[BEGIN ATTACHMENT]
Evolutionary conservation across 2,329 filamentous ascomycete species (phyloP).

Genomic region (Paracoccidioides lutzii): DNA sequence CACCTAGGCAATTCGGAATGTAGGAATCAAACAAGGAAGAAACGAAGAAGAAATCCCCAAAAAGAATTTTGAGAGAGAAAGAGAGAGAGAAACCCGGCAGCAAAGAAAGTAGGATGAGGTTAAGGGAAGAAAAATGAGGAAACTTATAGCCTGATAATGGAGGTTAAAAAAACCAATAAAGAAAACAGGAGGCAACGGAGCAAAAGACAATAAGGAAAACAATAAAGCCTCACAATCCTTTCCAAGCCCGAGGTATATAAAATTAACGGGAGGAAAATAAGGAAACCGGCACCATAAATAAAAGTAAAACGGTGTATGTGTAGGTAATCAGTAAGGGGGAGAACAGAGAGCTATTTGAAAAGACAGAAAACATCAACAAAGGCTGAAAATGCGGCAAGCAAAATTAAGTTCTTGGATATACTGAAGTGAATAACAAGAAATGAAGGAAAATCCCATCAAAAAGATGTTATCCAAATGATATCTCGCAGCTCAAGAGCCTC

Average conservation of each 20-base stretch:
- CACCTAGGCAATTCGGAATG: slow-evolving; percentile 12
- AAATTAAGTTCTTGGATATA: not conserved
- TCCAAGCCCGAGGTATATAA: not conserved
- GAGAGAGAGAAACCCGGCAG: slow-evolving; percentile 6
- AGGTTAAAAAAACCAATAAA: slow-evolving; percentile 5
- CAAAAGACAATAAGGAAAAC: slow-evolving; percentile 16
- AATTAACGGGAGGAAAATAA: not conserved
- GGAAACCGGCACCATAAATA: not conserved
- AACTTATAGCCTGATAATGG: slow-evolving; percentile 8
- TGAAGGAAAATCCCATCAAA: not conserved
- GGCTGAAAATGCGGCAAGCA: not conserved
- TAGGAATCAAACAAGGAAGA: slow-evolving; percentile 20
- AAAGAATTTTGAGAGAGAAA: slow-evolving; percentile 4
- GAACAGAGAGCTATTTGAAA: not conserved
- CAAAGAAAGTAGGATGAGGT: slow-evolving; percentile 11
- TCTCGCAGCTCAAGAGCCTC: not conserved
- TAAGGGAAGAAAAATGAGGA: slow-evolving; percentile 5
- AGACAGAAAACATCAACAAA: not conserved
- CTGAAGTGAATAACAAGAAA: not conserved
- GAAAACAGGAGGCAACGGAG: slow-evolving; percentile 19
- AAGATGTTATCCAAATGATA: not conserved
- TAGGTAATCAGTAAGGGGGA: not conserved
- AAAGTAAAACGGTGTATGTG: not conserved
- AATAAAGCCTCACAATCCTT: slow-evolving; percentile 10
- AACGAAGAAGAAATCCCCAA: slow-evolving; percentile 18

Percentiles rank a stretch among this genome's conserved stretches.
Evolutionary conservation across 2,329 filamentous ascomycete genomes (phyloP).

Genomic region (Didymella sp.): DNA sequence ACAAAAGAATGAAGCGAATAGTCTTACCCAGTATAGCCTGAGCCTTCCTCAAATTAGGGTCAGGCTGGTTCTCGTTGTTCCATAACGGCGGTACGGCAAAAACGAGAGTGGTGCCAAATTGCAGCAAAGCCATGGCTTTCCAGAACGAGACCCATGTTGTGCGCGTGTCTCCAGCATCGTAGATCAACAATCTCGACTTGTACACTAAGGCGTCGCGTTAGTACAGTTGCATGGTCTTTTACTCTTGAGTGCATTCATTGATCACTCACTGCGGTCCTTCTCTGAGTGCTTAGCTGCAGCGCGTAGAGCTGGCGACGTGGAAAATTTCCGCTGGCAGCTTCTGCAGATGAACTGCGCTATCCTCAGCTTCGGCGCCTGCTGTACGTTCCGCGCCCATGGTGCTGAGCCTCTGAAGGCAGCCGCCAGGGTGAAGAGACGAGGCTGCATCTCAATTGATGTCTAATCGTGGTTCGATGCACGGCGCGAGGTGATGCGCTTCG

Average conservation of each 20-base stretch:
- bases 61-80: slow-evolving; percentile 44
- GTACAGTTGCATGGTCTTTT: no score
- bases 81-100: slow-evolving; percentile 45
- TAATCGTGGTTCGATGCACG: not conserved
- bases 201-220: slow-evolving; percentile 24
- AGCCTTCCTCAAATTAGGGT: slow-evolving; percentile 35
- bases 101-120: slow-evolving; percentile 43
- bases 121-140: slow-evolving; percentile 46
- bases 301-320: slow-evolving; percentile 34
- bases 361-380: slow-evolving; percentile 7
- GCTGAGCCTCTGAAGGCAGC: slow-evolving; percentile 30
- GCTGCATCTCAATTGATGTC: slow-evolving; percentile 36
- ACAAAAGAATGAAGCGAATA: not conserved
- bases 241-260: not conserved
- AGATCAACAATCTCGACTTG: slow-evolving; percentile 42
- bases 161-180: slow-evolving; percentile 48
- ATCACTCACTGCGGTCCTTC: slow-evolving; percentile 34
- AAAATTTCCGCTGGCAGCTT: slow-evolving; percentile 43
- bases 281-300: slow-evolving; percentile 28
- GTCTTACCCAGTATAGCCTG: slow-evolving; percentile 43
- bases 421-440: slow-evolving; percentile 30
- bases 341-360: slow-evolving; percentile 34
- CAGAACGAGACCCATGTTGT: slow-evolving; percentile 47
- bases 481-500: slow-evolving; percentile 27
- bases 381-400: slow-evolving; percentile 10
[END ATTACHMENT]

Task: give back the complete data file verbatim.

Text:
Evolutionary conservation across 2,329 filamentous ascomycete species (phyloP).

Genomic region (Paracoccidioides lutzii): DNA sequence CACCTAGGCAATTCGGAATGTAGGAATCAAACAAGGAAGAAACGAAGAAGAAATCCCCAAAAAGAATTTTGAGAGAGAAAGAGAGAGAGAAACCCGGCAGCAAAGAAAGTAGGATGAGGTTAAGGGAAGAAAAATGAGGAAACTTATAGCCTGATAATGGAGGTTAAAAAAACCAATAAAGAAAACAGGAGGCAACGGAGCAAAAGACAATAAGGAAAACAATAAAGCCTCACAATCCTTTCCAAGCCCGAGGTATATAAAATTAACGGGAGGAAAATAAGGAAACCGGCACCATAAATAAAAGTAAAACGGTGTATGTGTAGGTAATCAGTAAGGGGGAGAACAGAGAGCTATTTGAAAAGACAGAAAACATCAACAAAGGCTGAAAATGCGGCAAGCAAAATTAAGTTCTTGGATATACTGAAGTGAATAACAAGAAATGAAGGAAAATCCCATCAAAAAGATGTTATCCAAATGATATCTCGCAGCTCAAGAGCCTC

Average conservation of each 20-base stretch:
- CACCTAGGCAATTCGGAATG: slow-evolving; percentile 12
- AAATTAAGTTCTTGGATATA: not conserved
- TCCAAGCCCGAGGTATATAA: not conserved
- GAGAGAGAGAAACCCGGCAG: slow-evolving; percentile 6
- AGGTTAAAAAAACCAATAAA: slow-evolving; percentile 5
- CAAAAGACAATAAGGAAAAC: slow-evolving; percentile 16
- AATTAACGGGAGGAAAATAA: not conserved
- GGAAACCGGCACCATAAATA: not conserved
- AACTTATAGCCTGATAATGG: slow-evolving; percentile 8
- TGAAGGAAAATCCCATCAAA: not conserved
- GGCTGAAAATGCGGCAAGCA: not conserved
- TAGGAATCAAACAAGGAAGA: slow-evolving; percentile 20
- AAAGAATTTTGAGAGAGAAA: slow-evolving; percentile 4
- GAACAGAGAGCTATTTGAAA: not conserved
- CAAAGAAAGTAGGATGAGGT: slow-evolving; percentile 11
- TCTCGCAGCTCAAGAGCCTC: not conserved
- TAAGGGAAGAAAAATGAGGA: slow-evolving; percentile 5
- AGACAGAAAACATCAACAAA: not conserved
- CTGAAGTGAATAACAAGAAA: not conserved
- GAAAACAGGAGGCAACGGAG: slow-evolving; percentile 19
- AAGATGTTATCCAAATGATA: not conserved
- TAGGTAATCAGTAAGGGGGA: not conserved
- AAAGTAAAACGGTGTATGTG: not conserved
- AATAAAGCCTCACAATCCTT: slow-evolving; percentile 10
- AACGAAGAAGAAATCCCCAA: slow-evolving; percentile 18

Percentiles rank a stretch among this genome's conserved stretches.
Evolutionary conservation across 2,329 filamentous ascomycete genomes (phyloP).

Genomic region (Didymella sp.): DNA sequence ACAAAAGAATGAAGCGAATAGTCTTACCCAGTATAGCCTGAGCCTTCCTCAAATTAGGGTCAGGCTGGTTCTCGTTGTTCCATAACGGCGGTACGGCAAAAACGAGAGTGGTGCCAAATTGCAGCAAAGCCATGGCTTTCCAGAACGAGACCCATGTTGTGCGCGTGTCTCCAGCATCGTAGATCAACAATCTCGACTTGTACACTAAGGCGTCGCGTTAGTACAGTTGCATGGTCTTTTACTCTTGAGTGCATTCATTGATCACTCACTGCGGTCCTTCTCTGAGTGCTTAGCTGCAGCGCGTAGAGCTGGCGACGTGGAAAATTTCCGCTGGCAGCTTCTGCAGATGAACTGCGCTATCCTCAGCTTCGGCGCCTGCTGTACGTTCCGCGCCCATGGTGCTGAGCCTCTGAAGGCAGCCGCCAGGGTGAAGAGACGAGGCTGCATCTCAATTGATGTCTAATCGTGGTTCGATGCACGGCGCGAGGTGATGCGCTTCG

Average conservation of each 20-base stretch:
- bases 61-80: slow-evolving; percentile 44
- GTACAGTTGCATGGTCTTTT: no score
- bases 81-100: slow-evolving; percentile 45
- TAATCGTGGTTCGATGCACG: not conserved
- bases 201-220: slow-evolving; percentile 24
- AGCCTTCCTCAAATTAGGGT: slow-evolving; percentile 35
- bases 101-120: slow-evolving; percentile 43
- bases 121-140: slow-evolving; percentile 46
- bases 301-320: slow-evolving; percentile 34
- bases 361-380: slow-evolving; percentile 7
- GCTGAGCCTCTGAAGGCAGC: slow-evolving; percentile 30
- GCTGCATCTCAATTGATGTC: slow-evolving; percentile 36
- ACAAAAGAATGAAGCGAATA: not conserved
- bases 241-260: not conserved
- AGATCAACAATCTCGACTTG: slow-evolving; percentile 42
- bases 161-180: slow-evolving; percentile 48
- ATCACTCACTGCGGTCCTTC: slow-evolving; percentile 34
- AAAATTTCCGCTGGCAGCTT: slow-evolving; percentile 43
- bases 281-300: slow-evolving; percentile 28
- GTCTTACCCAGTATAGCCTG: slow-evolving; percentile 43
- bases 421-440: slow-evolving; percentile 30
- bases 341-360: slow-evolving; percentile 34
- CAGAACGAGACCCATGTTGT: slow-evolving; percentile 47
- bases 481-500: slow-evolving; percentile 27
- bases 381-400: slow-evolving; percentile 10